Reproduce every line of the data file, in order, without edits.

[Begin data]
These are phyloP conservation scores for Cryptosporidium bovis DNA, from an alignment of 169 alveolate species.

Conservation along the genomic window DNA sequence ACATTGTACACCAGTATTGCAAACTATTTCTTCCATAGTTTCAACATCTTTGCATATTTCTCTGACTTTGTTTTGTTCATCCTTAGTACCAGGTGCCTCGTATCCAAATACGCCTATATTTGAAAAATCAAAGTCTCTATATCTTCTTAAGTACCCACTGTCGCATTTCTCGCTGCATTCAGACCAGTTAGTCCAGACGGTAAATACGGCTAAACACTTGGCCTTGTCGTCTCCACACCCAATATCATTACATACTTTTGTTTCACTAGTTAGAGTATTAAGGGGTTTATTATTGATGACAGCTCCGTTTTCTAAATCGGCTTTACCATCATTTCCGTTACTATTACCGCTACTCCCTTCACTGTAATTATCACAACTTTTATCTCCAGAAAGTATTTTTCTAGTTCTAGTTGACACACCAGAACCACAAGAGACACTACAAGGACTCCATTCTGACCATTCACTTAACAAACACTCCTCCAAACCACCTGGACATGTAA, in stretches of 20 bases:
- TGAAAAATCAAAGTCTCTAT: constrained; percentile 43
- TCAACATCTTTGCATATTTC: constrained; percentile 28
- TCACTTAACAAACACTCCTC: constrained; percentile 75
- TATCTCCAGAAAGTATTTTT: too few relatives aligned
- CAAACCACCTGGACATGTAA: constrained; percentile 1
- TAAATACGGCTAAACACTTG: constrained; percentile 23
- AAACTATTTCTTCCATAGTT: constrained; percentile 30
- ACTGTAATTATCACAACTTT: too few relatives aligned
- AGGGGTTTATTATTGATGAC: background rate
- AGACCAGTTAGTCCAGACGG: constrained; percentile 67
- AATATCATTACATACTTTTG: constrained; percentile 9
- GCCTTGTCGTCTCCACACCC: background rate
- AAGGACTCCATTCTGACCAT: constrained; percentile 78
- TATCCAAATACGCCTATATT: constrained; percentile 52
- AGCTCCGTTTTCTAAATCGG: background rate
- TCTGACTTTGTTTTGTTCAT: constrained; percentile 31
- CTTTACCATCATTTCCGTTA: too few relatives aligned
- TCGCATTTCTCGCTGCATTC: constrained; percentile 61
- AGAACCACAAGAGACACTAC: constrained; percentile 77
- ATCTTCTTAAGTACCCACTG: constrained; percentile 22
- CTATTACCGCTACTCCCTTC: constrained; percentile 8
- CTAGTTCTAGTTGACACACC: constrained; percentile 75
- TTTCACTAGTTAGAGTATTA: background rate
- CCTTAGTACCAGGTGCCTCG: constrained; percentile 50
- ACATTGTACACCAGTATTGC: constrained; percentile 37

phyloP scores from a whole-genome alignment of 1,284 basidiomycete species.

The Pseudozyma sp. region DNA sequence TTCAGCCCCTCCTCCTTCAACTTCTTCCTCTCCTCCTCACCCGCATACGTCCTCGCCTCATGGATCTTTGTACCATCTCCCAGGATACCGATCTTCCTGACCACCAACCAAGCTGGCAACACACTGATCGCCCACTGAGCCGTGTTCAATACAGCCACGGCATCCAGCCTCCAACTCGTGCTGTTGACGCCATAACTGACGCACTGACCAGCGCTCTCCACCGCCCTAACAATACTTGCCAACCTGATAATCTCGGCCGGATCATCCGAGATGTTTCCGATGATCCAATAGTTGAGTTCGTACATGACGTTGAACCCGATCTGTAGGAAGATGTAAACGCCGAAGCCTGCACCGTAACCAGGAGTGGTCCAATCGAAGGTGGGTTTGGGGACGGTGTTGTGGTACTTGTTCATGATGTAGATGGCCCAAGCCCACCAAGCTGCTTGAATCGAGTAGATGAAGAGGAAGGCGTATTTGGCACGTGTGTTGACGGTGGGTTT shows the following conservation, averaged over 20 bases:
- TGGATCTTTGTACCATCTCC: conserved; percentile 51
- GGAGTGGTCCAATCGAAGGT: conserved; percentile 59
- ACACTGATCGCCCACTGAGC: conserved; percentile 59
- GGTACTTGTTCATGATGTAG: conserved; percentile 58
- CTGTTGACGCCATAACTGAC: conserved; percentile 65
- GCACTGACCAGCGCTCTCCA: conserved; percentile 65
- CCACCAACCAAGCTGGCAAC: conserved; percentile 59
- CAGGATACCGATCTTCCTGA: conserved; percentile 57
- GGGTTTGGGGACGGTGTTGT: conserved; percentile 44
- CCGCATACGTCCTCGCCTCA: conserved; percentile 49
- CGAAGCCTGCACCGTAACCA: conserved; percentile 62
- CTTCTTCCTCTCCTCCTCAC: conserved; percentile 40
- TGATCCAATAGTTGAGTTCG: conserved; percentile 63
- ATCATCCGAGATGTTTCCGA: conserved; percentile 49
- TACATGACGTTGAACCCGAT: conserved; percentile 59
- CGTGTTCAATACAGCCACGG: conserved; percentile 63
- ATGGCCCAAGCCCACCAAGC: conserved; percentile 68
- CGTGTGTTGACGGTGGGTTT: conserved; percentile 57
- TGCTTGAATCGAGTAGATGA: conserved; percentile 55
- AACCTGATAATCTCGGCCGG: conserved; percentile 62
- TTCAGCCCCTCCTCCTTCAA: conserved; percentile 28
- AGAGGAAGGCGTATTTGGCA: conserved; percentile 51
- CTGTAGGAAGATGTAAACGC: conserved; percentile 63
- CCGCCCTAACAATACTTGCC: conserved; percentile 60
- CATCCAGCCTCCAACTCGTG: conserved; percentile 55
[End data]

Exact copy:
These are phyloP conservation scores for Cryptosporidium bovis DNA, from an alignment of 169 alveolate species.

Conservation along the genomic window DNA sequence ACATTGTACACCAGTATTGCAAACTATTTCTTCCATAGTTTCAACATCTTTGCATATTTCTCTGACTTTGTTTTGTTCATCCTTAGTACCAGGTGCCTCGTATCCAAATACGCCTATATTTGAAAAATCAAAGTCTCTATATCTTCTTAAGTACCCACTGTCGCATTTCTCGCTGCATTCAGACCAGTTAGTCCAGACGGTAAATACGGCTAAACACTTGGCCTTGTCGTCTCCACACCCAATATCATTACATACTTTTGTTTCACTAGTTAGAGTATTAAGGGGTTTATTATTGATGACAGCTCCGTTTTCTAAATCGGCTTTACCATCATTTCCGTTACTATTACCGCTACTCCCTTCACTGTAATTATCACAACTTTTATCTCCAGAAAGTATTTTTCTAGTTCTAGTTGACACACCAGAACCACAAGAGACACTACAAGGACTCCATTCTGACCATTCACTTAACAAACACTCCTCCAAACCACCTGGACATGTAA, in stretches of 20 bases:
- TGAAAAATCAAAGTCTCTAT: constrained; percentile 43
- TCAACATCTTTGCATATTTC: constrained; percentile 28
- TCACTTAACAAACACTCCTC: constrained; percentile 75
- TATCTCCAGAAAGTATTTTT: too few relatives aligned
- CAAACCACCTGGACATGTAA: constrained; percentile 1
- TAAATACGGCTAAACACTTG: constrained; percentile 23
- AAACTATTTCTTCCATAGTT: constrained; percentile 30
- ACTGTAATTATCACAACTTT: too few relatives aligned
- AGGGGTTTATTATTGATGAC: background rate
- AGACCAGTTAGTCCAGACGG: constrained; percentile 67
- AATATCATTACATACTTTTG: constrained; percentile 9
- GCCTTGTCGTCTCCACACCC: background rate
- AAGGACTCCATTCTGACCAT: constrained; percentile 78
- TATCCAAATACGCCTATATT: constrained; percentile 52
- AGCTCCGTTTTCTAAATCGG: background rate
- TCTGACTTTGTTTTGTTCAT: constrained; percentile 31
- CTTTACCATCATTTCCGTTA: too few relatives aligned
- TCGCATTTCTCGCTGCATTC: constrained; percentile 61
- AGAACCACAAGAGACACTAC: constrained; percentile 77
- ATCTTCTTAAGTACCCACTG: constrained; percentile 22
- CTATTACCGCTACTCCCTTC: constrained; percentile 8
- CTAGTTCTAGTTGACACACC: constrained; percentile 75
- TTTCACTAGTTAGAGTATTA: background rate
- CCTTAGTACCAGGTGCCTCG: constrained; percentile 50
- ACATTGTACACCAGTATTGC: constrained; percentile 37

phyloP scores from a whole-genome alignment of 1,284 basidiomycete species.

The Pseudozyma sp. region DNA sequence TTCAGCCCCTCCTCCTTCAACTTCTTCCTCTCCTCCTCACCCGCATACGTCCTCGCCTCATGGATCTTTGTACCATCTCCCAGGATACCGATCTTCCTGACCACCAACCAAGCTGGCAACACACTGATCGCCCACTGAGCCGTGTTCAATACAGCCACGGCATCCAGCCTCCAACTCGTGCTGTTGACGCCATAACTGACGCACTGACCAGCGCTCTCCACCGCCCTAACAATACTTGCCAACCTGATAATCTCGGCCGGATCATCCGAGATGTTTCCGATGATCCAATAGTTGAGTTCGTACATGACGTTGAACCCGATCTGTAGGAAGATGTAAACGCCGAAGCCTGCACCGTAACCAGGAGTGGTCCAATCGAAGGTGGGTTTGGGGACGGTGTTGTGGTACTTGTTCATGATGTAGATGGCCCAAGCCCACCAAGCTGCTTGAATCGAGTAGATGAAGAGGAAGGCGTATTTGGCACGTGTGTTGACGGTGGGTTT shows the following conservation, averaged over 20 bases:
- TGGATCTTTGTACCATCTCC: conserved; percentile 51
- GGAGTGGTCCAATCGAAGGT: conserved; percentile 59
- ACACTGATCGCCCACTGAGC: conserved; percentile 59
- GGTACTTGTTCATGATGTAG: conserved; percentile 58
- CTGTTGACGCCATAACTGAC: conserved; percentile 65
- GCACTGACCAGCGCTCTCCA: conserved; percentile 65
- CCACCAACCAAGCTGGCAAC: conserved; percentile 59
- CAGGATACCGATCTTCCTGA: conserved; percentile 57
- GGGTTTGGGGACGGTGTTGT: conserved; percentile 44
- CCGCATACGTCCTCGCCTCA: conserved; percentile 49
- CGAAGCCTGCACCGTAACCA: conserved; percentile 62
- CTTCTTCCTCTCCTCCTCAC: conserved; percentile 40
- TGATCCAATAGTTGAGTTCG: conserved; percentile 63
- ATCATCCGAGATGTTTCCGA: conserved; percentile 49
- TACATGACGTTGAACCCGAT: conserved; percentile 59
- CGTGTTCAATACAGCCACGG: conserved; percentile 63
- ATGGCCCAAGCCCACCAAGC: conserved; percentile 68
- CGTGTGTTGACGGTGGGTTT: conserved; percentile 57
- TGCTTGAATCGAGTAGATGA: conserved; percentile 55
- AACCTGATAATCTCGGCCGG: conserved; percentile 62
- TTCAGCCCCTCCTCCTTCAA: conserved; percentile 28
- AGAGGAAGGCGTATTTGGCA: conserved; percentile 51
- CTGTAGGAAGATGTAAACGC: conserved; percentile 63
- CCGCCCTAACAATACTTGCC: conserved; percentile 60
- CATCCAGCCTCCAACTCGTG: conserved; percentile 55